ONE of two bridges linking Anglesey and the north Wales mainland has shut suddenly over “serious” safety risks.
The 200-year-old Menai Bridge – the first in the world of its kind – closed at 14:00 BST on Welsh government orders. It was publicly announced five minutes afterwards.
The work means it may be shut until next year, with vehicles diverted to the nearby Britannia Bridge.
Local businesses warned of “nightmare” traffic problems as a result.
The local Senedd Member said he was “very concerned”, and councillors have met Anglesey council’s chief executive Dylan Williams to discuss the situation.
Structural engineers recommended that the bridge be closed to all traffic, including pedestrians and cyclists, to allow essential maintenance work.
However, it has since reopened for walkers on footpaths and cyclists who dismount their bikes, with marshals set to be in place to monitor numbers.
It remains unclear how long the bridge will be closed but, if required, officials said hanger strengthening works could take up to 16 weeks.
Responding to the news that the closure of the Menai Bridge has significantly affected local businesses, Welsh Conservative Shadow Minister for Transport, Natasha Asghar MS said:
“The sudden closure of the Menai Bridge is just another example of Labour’s inability to understand the needs of the business community in Wales and the lack of public transport in rural areas.
“How are hard working families going to run their businesses with so much confusion and congestion surrounding the area?
“This isn’t a one off, but a damning indictment of Labour’s 25-year streak of policies holding back the Welsh economy.
“Labour ministers must work with the business community on Ynys Môn to mitigate the damage done by their poor decision-making.”
MP for Ynys Môn, Virginia Crosbie added: ” I am shocked and appalled by the sudden decision by the Welsh Government to close the Menai Bridge – without notice – for up to four months due to structural weakness caused by heavy traffic.
This is a problem that should have been anticipated. The bridge should never have been allowed to get into a state where this kind of emergency response is necessary.
In June 2021 the Welsh Labour Government – propped up by Plaid Cymru – froze all new road-building projects to conduct a review. Their delays and lack of investment in our infrastructure is having a devastating impact on Anglesey.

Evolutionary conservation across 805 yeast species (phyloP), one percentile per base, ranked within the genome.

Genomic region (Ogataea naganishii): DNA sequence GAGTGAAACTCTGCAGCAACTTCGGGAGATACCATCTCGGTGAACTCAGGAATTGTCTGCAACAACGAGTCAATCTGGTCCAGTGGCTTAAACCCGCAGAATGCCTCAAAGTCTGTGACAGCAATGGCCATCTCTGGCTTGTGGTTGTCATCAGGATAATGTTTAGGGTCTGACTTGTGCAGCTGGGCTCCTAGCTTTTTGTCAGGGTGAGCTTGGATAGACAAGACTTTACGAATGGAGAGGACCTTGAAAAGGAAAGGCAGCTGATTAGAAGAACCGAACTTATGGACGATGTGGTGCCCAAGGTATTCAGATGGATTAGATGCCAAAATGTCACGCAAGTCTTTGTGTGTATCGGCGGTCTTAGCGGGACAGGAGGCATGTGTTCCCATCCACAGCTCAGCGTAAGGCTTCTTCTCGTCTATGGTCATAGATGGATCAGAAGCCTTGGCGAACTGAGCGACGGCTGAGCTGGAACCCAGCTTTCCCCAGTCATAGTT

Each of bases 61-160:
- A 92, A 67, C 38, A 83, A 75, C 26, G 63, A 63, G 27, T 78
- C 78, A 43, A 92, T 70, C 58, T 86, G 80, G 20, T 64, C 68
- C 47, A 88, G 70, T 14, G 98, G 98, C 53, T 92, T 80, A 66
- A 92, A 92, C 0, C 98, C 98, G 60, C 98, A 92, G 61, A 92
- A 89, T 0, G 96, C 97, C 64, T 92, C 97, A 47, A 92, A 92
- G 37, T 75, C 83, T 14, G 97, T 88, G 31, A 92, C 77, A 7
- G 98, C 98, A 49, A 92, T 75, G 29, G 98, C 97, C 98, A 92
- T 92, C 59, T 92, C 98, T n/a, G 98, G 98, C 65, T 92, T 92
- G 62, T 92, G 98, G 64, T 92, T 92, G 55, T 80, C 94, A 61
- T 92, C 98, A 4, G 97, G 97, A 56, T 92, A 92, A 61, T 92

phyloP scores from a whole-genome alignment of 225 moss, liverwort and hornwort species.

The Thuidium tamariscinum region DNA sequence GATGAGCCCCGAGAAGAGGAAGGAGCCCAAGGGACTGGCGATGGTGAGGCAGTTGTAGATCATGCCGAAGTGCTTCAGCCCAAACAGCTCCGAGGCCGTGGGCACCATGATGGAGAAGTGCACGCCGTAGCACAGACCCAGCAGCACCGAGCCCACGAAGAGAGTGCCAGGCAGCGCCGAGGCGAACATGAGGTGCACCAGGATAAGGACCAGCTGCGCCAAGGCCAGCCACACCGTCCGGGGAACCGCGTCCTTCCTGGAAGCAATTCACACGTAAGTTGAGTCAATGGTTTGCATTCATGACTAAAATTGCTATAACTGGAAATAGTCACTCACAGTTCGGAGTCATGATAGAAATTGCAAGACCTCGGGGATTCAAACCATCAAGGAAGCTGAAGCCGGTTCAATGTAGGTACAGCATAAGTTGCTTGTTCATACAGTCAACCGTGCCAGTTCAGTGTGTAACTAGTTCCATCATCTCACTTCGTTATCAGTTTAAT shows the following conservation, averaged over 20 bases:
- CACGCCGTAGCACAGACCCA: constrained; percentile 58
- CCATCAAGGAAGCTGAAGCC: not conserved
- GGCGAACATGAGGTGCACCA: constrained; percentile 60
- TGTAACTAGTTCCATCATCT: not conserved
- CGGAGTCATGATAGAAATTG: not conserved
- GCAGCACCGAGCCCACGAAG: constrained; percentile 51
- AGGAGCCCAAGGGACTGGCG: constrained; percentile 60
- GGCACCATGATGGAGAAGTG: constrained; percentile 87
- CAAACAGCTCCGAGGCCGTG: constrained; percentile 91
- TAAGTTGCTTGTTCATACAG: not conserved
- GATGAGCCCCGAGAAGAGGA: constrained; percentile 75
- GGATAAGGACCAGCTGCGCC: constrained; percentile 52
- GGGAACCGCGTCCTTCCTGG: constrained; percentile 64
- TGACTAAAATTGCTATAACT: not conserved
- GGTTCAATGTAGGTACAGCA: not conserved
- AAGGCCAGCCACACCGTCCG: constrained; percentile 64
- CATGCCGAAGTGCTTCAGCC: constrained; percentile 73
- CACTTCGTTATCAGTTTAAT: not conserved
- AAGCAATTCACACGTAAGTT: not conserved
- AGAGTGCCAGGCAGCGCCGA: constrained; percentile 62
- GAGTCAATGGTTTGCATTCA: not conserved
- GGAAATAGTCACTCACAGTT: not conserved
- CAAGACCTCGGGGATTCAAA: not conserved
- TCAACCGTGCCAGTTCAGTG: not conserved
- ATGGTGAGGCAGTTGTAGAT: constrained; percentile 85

46,000 vehicles cross the Menai Straits each day and the Menai Bridge is a critical part of our infrastructure – particularly for the families, workers and our students who commute over the bridge daily.
With the Britannia Bridge often closed to high sided vehicles due to high winds this move will also hit the port of Holyhead and our fragile Island economy.
This is unacceptable. I am doing all I can to bring jobs and investment to Ynys Môn but our island desperately needs the Welsh Government to prioritise good, reliable transport links in order to make these new opportunities viable for our community.”
Sam Rowlands MS concluded: “The sudden closure of Menai Bridge is very concerning, and it’s disappointing that the Welsh Labour Government haven’t outlined sufficient rationale behind the reason for this sudden closure.
“The healthcare, economy and infrastructure of North Wales has been ignored for too long. These are not luxuries, these are necessities.
“The sudden closure of the Menai Bridge will deliver a massive blow to the economy of Anglesey, restricting the number of vehicles and will increase congestion.
“That’s why I raised an emergency question regarding this issue and am glad a statement will be made tomorrow.”
Network Rail and the Welsh government have now agreed the work can begin again, but with restrictions only between 22:00 and 05:00 GMT and all closures happening after midnight.
Network Rail said: “The bridge will remain open throughout, with the exception of a few 20-minute periods, after midnight on some shifts, when we’ll need to stop traffic in order to ensure everyone’s safety.
The Welsh government said it understood people’s frustrations at the closure, adding that the emergency services would be “accommodated to safely cross in the event of a blue light emergency”.
It said traffic volume at night was about 10% of peak time, “so disruption will be minimal”.